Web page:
He wrote, “My legal team and I feel very confident on our appeal. The most unfortunate part of the ruling is the amount of time that will be added to the lawsuits.”

Milligan is being sued by the City and Redevelopment Agency over his 2018 purchase of POKO properties that were slated to become part of the Wall Street Place development.

“Now team Mario is going to feel even more emboldened by this ruling, but the truth is that nothing really changes and we still have years of litigation head of us,” Milligan wrote Wednesday. “The only people winning in long protracted litigation are the attorneys. Everyone else loses.”

Corporation Counsel Mario Coppola spoke about the “POKO lawsuit” in March while discussing the legal department’s budget with the Board of Estimate and Taxation.

The defendants are “pretty much doing everything possible to delay, delay, delay,” Coppola said. “So, we could be talking about this in 2024.”

He also said that if the City prevails, “there’s going to be significant funds that come to the City.”

IJ Group v RDA 22-0420 DECISION summary judgment

Updated, 2:13 p.m.: More information.

10 comments

Jo Bennett April 21, 2022 at 8:05 am

The city’s needless, drawn-out truculence in this matter is an embarrassment. We should be grateful for Milligan’s investment in reviving Wall Street – and I mean investment in more than just the financial sense. As a longtime city resident and taxpayer, I have to say it’s frustrating and a real shame.

Jason Milligan April 21, 2022 at 11:13 am

Does this win the city anything?
No.

Should we be fighting in court at all?
No.

Remember Team Mario sued me 1st! They chose the playing field.

The people that benefit from constant long lawsuits are the lawyers! They love lawsuits. They are making millions. Funded with taxpayer money that should be going for much more worthy causes.

Sticking with the sports reference. I believe that we all play for team Norwalk. Harry is our head coach.

I am an all star player. I score lots and lots of goals. I don’t do it the coaches way and that infuriates him.

Make no mistake though. All my goals count for Norwalk on the scoreboard!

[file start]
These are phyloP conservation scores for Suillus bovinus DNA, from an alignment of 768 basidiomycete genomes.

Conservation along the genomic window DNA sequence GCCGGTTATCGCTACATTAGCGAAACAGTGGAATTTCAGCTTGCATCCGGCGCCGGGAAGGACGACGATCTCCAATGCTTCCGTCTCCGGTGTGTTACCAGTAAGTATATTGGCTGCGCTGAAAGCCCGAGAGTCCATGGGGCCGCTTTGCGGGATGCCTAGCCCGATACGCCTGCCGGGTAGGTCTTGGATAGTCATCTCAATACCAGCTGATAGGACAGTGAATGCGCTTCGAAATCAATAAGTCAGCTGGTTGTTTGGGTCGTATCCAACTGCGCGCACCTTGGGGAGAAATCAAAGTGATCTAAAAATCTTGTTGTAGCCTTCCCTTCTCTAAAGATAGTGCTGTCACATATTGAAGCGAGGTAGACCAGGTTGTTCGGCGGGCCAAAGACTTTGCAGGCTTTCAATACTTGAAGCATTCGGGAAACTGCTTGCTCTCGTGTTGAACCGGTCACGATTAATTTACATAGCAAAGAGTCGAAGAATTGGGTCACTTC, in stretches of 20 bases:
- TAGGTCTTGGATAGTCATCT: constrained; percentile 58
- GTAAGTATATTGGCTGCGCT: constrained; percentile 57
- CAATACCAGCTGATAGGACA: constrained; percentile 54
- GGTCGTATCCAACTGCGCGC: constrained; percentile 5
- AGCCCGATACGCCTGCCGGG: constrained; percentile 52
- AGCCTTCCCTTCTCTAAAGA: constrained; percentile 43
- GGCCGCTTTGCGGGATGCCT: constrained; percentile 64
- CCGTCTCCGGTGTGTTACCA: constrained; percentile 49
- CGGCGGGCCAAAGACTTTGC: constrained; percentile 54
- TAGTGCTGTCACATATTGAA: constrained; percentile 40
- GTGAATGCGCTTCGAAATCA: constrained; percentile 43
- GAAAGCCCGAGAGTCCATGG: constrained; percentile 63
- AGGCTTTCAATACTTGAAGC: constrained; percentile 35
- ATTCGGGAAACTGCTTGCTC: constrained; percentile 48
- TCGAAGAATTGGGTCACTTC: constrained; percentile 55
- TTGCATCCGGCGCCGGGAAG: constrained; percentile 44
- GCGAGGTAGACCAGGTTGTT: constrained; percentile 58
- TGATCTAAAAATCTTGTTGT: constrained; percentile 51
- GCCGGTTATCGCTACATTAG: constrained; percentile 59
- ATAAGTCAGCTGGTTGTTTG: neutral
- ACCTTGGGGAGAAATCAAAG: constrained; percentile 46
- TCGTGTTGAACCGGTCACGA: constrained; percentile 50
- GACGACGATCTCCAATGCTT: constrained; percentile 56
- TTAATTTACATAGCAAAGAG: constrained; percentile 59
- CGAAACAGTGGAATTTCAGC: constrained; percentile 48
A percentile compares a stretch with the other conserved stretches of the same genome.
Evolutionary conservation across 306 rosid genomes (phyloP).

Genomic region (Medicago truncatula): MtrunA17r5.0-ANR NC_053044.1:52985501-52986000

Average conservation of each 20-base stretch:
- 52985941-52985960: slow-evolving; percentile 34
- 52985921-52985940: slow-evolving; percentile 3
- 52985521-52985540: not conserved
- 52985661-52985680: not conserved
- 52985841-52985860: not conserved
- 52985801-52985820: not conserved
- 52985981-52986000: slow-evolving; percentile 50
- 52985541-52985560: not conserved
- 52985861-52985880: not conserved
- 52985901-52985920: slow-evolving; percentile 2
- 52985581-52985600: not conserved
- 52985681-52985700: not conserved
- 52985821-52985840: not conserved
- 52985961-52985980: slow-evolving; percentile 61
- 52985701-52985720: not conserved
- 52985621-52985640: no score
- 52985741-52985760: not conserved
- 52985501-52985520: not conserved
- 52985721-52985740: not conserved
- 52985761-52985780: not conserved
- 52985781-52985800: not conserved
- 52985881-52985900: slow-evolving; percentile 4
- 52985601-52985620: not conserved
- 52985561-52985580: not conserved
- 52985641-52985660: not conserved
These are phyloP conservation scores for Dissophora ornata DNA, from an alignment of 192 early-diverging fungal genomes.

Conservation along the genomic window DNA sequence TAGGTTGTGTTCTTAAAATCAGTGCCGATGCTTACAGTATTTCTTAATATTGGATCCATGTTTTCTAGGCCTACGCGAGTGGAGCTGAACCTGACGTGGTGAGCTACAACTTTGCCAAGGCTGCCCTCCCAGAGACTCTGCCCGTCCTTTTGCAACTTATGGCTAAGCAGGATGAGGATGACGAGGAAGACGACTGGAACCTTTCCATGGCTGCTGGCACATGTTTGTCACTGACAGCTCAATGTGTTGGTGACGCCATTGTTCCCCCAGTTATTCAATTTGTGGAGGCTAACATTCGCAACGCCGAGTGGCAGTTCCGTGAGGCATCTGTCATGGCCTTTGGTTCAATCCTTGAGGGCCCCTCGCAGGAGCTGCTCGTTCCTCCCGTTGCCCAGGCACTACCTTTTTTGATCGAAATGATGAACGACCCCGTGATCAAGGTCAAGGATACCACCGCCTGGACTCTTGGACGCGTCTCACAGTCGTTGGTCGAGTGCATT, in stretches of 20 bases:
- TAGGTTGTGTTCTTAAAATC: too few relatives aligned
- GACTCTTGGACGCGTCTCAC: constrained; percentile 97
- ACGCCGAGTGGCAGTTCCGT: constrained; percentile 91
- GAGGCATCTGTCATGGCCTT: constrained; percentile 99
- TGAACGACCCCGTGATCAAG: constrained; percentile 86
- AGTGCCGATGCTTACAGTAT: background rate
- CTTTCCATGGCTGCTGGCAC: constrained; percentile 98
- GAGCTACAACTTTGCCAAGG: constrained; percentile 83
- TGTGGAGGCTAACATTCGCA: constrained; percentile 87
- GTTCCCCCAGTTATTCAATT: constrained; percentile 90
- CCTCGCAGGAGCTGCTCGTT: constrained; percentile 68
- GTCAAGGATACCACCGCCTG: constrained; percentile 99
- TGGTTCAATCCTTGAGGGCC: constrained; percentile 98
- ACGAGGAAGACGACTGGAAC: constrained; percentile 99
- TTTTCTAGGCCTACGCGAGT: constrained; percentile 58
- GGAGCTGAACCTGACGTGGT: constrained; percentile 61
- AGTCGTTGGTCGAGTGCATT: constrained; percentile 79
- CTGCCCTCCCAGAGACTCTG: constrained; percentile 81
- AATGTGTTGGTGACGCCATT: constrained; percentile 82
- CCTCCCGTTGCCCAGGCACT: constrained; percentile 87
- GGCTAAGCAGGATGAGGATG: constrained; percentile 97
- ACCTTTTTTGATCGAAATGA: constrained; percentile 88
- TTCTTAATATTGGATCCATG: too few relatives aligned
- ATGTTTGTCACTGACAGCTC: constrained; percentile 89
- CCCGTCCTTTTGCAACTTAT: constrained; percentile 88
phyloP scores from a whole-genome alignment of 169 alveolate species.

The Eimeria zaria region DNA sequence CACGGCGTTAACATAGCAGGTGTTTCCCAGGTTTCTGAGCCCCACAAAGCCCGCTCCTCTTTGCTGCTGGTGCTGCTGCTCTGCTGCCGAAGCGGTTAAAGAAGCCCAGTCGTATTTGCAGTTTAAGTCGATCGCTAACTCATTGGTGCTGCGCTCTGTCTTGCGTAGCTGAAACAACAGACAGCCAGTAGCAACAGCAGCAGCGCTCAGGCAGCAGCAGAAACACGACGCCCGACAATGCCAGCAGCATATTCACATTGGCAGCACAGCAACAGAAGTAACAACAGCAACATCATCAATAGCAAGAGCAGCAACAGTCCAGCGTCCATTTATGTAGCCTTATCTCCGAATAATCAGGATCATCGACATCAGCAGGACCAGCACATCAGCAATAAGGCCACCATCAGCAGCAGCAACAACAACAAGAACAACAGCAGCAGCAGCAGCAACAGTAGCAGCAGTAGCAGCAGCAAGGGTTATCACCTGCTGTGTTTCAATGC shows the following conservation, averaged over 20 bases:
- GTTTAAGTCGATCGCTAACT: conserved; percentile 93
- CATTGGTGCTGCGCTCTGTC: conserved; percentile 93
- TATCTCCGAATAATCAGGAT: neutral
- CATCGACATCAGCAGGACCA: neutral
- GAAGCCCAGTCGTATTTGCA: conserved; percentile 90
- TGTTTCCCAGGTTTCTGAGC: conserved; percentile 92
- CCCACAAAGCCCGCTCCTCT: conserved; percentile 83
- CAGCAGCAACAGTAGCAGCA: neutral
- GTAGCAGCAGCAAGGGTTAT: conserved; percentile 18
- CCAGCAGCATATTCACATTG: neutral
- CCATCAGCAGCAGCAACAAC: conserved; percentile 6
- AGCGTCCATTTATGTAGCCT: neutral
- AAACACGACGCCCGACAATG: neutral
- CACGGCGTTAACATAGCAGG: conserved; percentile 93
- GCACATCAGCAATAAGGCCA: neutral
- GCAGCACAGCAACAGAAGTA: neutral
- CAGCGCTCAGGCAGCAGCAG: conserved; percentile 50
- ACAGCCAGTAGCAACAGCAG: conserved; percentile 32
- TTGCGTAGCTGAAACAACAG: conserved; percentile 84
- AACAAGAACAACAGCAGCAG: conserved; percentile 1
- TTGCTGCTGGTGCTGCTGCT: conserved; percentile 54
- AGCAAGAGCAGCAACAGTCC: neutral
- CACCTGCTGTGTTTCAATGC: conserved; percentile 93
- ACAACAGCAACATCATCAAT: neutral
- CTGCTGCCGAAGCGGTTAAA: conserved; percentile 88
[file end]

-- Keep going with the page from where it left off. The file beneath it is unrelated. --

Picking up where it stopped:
I love this city. I am trying to make it better. I have owned and operated my business here for 20 years.

I am hoping that some of my teammates to get coach to check the scoreboard. I am helping Norwalk win! I am helping Wall Street win!

Don’t punish or bench am all star. Keep him on the field. Find a way to help him score more and then enjoy winning together.

Let’s go Coach Rilling.

*Rumor has it your were a decent baseball coach in your prime.

Barbara Meyer-Mitchell April 21, 2022 at 1:29 pm

Mr Milligan, please release the properties in dispute so Norwalk can move forward. You will still have so much property here, and can be a big part of the Norwalk Renaissance. Norwalk needs to move on from this dispute, not stay mired in years of litigation. As you say, that isn’t good for anyone involved.

Tysen Canevari April 21, 2022 at 7:58 pm

I have to say that easily this area is the biggest disaster under the Mayor’s tenure. You never see him on Wall Street with his wife taking pictures or cutting ribbons. I am sure Jason Milligan isnt always the easiest to work with either. However, if a private investor is willing to sink their own money into helping revive the area then lets sit down like adults and figure things out. This area has suffered for so long and it is a shame. City hall should invite him in and have discussions about what we can do to work together for the good of Norwalk. be transparent with us residents. Yet, we drive by and look at the Tyvek fall off the building year after year. Its totally embarassing. How come there is no press conference with Himes or Blumenthal on Wall Street? Because it is disgusting in its current state. I feel for the businesses trying to make something of it with no help from our local government. Also, the nerve to charge you to park there to patronize a business in a town we pay taxes. Harry said during the election that the businesses wanted the parking to not be free. Yeah ok Harry. I bet you sell sand in Arizona as a side job too. Please dont run again!! Poor Norwalk. Take your double pension and bounce please!

Mitch Adis April 21, 2022 at 9:42 pm

@Jason – Don’t “release” a single square inch of property to the City of Norwalk! It’s proven they have no clue when it comes to developing property. They’d only give it away so a developer could sell it for a profit. Example – Properties they took using eminent domain were handed over to Seligson allowing them to assemble all the property the mall sits on. Once Seligson had everything, they sold a much more valuable group of properties to GGP for a massive profit.

Bibbie April 22, 2022 at 8:29 am

Perhaps Mr Milligan and Mr Groff should consider building apartments and other types of affordable housing in New Canaan,their hometown,where this type of development is much needed. Or perhaps they already are.

Christine M April 22, 2022 at 9:24 am

To be fair, the Mayor *was* down on Wall Street (well, the corner of Wall & River) just a few weeks ago at Byron’s bakery’s open house. But that’s the only thing I can recall in recent history.